In 1839, a man by the name of Robert Cornelius took the very first example of self portrait photography in history. An amateur chemist, he took this photo by removing the lens cap and then running into the frame where he sat, or better yet posed, for a whole minute. Some 180 years later, we can still talk about the phenomenon of taking your own photo, although in a very different light since now it is all about snapshots and high quality cameras built in our own phones. One thing, however, hasn’t changed - it is still all about the self-consciousness, the exploration of the inner being, a sense of control over your own aspects and your own art. In fact, this urge to present yourself to the world has prompted the Oxford Dictionaries to announce “selfie” as their word of the year in 2013, saluting the massive saturation of such imagery thanks to social media websites. Luckily, when it comes to artistic purposes, self portrait photography was never so blatant. Throughout the medium’s history it had a lot of influence and many times it proved to be a serious game-changer of the scene at large.
The human figure has always been one of the most documented forms in art, which is of course why portraiture has always been one of the most popular genres in whichever medium. For many photographers, particularly the beginners, nothing could be more accessible than their own bodies. With themselves, they can experiment in the ways they can’t with anyone else, and the feeling of independence couldn’t be greater, as they also serve as their own directors, location scouts, hairstylists, makeup artists, lighting and fashion designers, even digital editors. The artist becomes the sole owner of his artwork and his vision is being evoked in its purest form. With this in mind, it is also clear that self portrait photography is intrinsically and inherently linked to the concept of identity. Even though the interpretations of oneself - and oneself through others - can be perceived as deeply personal, they can still be related to, meaning they are still universal as they speak to both their creator and their viewer on a variety of levels. These photographs are bound to tell a story, many stories even, whether they were staged or were made spontaneously.
While it may seem that the terms “selfie” and “self-portrait” refer to the same kind of imagery, today’s complex relationship between photography and smartphones appears to have made a distinction. These two efforts to establish and embellish a definition of one’s self overlap at times, but the differences, when described, become quite logical. When it comes to photographic image in particular, we’re talking about (almost) the same medium - the camera. In the case of selfies, this usually means the “small” one built in our phone, though the quality of the pictures they produce is constantly and considerably on the rise. However, it is necessary to say that self-portraits are conceived as a carefully composed study of different elements that is meant to last and be seen as art. This does not appear to be the case with the selfies - they are usually taken in a snap and deleted soon after if the results are unsatisfactory, and were usually meant to be posted on whichever social network in order to demonstrate where we are, what we’re doing, who we think we are, and who we think is watching. Surely, selfies taken with a smartphone for artistic purposes can and do become artworks in some cases, which is where the two worlds of self-portraiture collide, but it seems that the only way vernacular photography as such will ever enter museums and galleries is through their visitors.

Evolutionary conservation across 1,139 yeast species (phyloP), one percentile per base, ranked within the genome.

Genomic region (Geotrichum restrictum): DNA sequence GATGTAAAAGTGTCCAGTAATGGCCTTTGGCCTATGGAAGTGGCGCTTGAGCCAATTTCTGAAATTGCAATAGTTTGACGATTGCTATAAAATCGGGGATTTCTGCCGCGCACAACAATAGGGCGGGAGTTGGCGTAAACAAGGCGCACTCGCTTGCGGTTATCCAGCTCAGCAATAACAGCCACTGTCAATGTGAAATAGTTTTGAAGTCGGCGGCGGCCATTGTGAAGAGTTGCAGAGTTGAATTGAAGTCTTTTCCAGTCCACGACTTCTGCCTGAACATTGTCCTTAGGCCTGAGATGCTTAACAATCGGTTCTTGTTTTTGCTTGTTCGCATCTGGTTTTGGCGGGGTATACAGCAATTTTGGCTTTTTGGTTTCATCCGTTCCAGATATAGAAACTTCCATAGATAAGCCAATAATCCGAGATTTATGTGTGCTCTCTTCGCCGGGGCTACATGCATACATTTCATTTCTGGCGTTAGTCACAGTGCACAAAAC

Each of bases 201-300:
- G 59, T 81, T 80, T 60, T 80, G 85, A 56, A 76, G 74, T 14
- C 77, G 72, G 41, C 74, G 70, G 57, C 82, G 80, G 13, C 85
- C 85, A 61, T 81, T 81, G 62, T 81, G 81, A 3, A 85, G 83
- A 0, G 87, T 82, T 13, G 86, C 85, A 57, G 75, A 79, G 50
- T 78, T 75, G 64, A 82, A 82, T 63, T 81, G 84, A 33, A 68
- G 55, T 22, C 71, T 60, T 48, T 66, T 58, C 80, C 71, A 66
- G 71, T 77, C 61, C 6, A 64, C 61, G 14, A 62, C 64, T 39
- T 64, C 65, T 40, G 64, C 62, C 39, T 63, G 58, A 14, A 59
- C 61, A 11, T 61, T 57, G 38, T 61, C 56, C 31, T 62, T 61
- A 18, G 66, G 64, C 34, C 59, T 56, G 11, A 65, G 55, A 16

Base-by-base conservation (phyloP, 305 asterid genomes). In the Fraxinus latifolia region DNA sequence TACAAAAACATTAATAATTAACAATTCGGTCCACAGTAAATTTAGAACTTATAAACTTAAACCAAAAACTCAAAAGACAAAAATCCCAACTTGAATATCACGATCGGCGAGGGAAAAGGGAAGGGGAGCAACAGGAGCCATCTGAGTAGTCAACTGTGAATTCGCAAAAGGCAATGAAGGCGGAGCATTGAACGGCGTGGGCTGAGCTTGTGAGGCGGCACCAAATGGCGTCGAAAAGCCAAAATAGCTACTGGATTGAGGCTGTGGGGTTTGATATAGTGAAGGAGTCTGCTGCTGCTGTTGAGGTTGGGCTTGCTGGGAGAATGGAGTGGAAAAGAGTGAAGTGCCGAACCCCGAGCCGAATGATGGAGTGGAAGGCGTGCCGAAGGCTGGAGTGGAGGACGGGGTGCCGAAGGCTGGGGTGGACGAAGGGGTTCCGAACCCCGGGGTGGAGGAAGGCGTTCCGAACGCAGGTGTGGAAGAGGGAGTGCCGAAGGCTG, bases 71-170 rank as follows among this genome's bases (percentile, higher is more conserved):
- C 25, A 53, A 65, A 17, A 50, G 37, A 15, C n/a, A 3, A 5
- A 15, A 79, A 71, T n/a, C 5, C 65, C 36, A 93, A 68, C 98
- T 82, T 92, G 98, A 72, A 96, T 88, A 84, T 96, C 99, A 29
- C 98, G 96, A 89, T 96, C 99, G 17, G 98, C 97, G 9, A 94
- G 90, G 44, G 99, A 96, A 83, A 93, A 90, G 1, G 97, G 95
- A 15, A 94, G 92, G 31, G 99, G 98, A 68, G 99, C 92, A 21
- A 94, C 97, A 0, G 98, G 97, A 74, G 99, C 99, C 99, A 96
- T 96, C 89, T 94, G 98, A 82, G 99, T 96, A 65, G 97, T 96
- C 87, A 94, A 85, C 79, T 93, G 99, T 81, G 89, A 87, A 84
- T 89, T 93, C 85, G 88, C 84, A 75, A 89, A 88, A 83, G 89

Through the works of the greatest self portrait photographers, we can witness the visual creation of a literary work. They live and tell their own narratives firsthand, crossing the line between private and public while offering us their intimate moments. Their approach varies and offers different angles and perspectives, and their imagery set many standards for this genre of image-making, leaving a legacy of an immense value. Instead of a mirror, paint and a canvas, they just use a camera to get to know themselves and the relationship they have with the world around them in an inspiring manner, answering Aristotle’s famous advice to “Know Thyself”.
Perhaps we can only know something about the mysterious Vivian Maier is through her recently discovered magnificent portfolio of self-portraits. A woman who made a living as a nanny walked the streets of New York with a camera, predating modern projects like Humans of New York by decades and living completely incognito from the art world. By combining street photography with self-portraiture, Vivian Maier used to catch her own reflection in shop windows, mirrors, through shadow on the sidewalk with an exquisite eye for detail and composition. During her lifetime, her work was unknown and unpublished, while today it enjoys a lot of attentions and is being exhibited worldwide.
For Deana Lawson, self portrait photography is a pivotal part in the life and career of an artist in the field. She makes a picture of herself at least once a year, as a declaration of who she is visually and who she aspires to be. Her work addresses black culture, intimacy, family, and has more than often used the body to convey selfhood, as well as personal, political, and historical identities. For Deana Lawson too there is a fine line between self-portraiture and selfies. ”A selfie is a smaller branch of self-portraiture—quick and less considered. A self-portrait considers the interiority of the artist; it’s a moment for self-reflection, to pause and to look at yourself.”
An eccentric as he was, Andy Warhol was Pop culture. As much as he liked depicting the icons of entertainment, he was a fan of himself too. Perhaps the strongest statement of this were his famous Polaroids, mainly those created in 1979 when Polaroid Corporation invited him to work with their latest large-format camera. These shots were indeed an exploration of self, giving us an insight into a different Andy Warhol from the one we know, as they reveal his insecurities regarding his passing age and beauty. He loved drag and so he assumed the persona of movie-star idols like James Dean and Marlon Brando. His photo-booth images were proclaimed “pure theater” by the late art historian Robert Rosenblum.
With an interest in symmetry and gravity, South Korean-born Jun Ahn poses for her own pictures from atop high buildings, both in the United States and her homeland. Definitely not afraid of heights, she gets permissions to access skyscrapers where she then sets a digital camera to take many pictures at high shutter speed. With this, Jun Ahn wants to capture an existing moment which could not be perceived with naked eye because it happened too fast. For her, only the camera has the ability to capture the hidden beauty of the world as it shifts between reality and fantasy, truth and fiction. Responding to critics, Jun Ahn says she is always trying to be careful when shooting.